When I claim that Colombians are indifferent, myself included, I refer to the indifference towards the suffering of fellow Colombians who struggle with evident disadvantageous situations. Most of us are indifferent to social injustice until it touches us directly or until we leave our country and the distance (as it happened to me while living in France) ironically makes us feel closer to Colombia and feel more Colombian.
I used to be very active at least by being informed about the Colombian national situation but after moving back for good over here, I have become apathetic. I have to admit that this farming strike has awakened the sense of social and environmental justice that has been asleep for the last three years. But it has not been strong enough as to make me join the pacific protests in downtown Bogotá. Just to get there, it takes me at least an hour from where I live. And by thinking that, I feel selfish and guilty because our farmers have to commute more than that hour to get less than they spent in their potatoes growing, just to give an example. I feel also guilty because both my parents come from the countryside. They love it and would love to move back there, but it is simply not an option anymore, as they are old and living in the countryside would mean not to have access to medical care if needed.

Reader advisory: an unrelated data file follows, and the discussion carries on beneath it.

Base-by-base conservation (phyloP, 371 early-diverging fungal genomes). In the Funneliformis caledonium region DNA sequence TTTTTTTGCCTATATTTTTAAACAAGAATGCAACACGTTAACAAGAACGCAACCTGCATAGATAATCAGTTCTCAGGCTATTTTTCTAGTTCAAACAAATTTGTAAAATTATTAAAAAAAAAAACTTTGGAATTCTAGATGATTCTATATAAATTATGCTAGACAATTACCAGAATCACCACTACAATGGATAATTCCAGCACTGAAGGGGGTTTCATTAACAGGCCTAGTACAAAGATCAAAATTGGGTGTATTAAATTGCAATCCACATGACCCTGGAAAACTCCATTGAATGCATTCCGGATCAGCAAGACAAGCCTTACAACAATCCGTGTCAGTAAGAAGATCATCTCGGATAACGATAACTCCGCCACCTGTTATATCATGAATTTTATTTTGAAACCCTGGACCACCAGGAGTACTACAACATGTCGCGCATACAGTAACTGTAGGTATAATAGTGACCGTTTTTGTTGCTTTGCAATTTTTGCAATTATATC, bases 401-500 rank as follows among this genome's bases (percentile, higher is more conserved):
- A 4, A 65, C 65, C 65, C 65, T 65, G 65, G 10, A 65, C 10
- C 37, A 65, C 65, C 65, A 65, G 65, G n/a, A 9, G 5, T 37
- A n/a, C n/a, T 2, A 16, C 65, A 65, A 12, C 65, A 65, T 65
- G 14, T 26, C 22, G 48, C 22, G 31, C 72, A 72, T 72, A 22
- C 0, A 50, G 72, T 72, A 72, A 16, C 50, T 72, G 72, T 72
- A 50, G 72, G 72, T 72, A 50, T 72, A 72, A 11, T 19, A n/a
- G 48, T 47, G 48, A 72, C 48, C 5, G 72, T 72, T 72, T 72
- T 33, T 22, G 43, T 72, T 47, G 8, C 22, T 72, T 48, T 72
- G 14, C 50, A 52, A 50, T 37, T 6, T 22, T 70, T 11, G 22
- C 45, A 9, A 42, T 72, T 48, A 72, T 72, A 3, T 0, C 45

We, Colombians, are drifting people and the most adaptable. We are proud and happy Colombians with victories such as those of Nairo Quintana and Caterine Ibargüen but we are few to support those same Nairo’s and Caterine’s families who are fed up with the government indifference and abandon of the farming regions.
I am home enjoying my day off work due to security reasons and watching the strikes on tv, because I am too far away and lazy to go downtown and support a request for the change this country needs. But this time I didn’t want to be just a passive spectator. I am contributing in the way I feel very comfortable doing. by writing about it.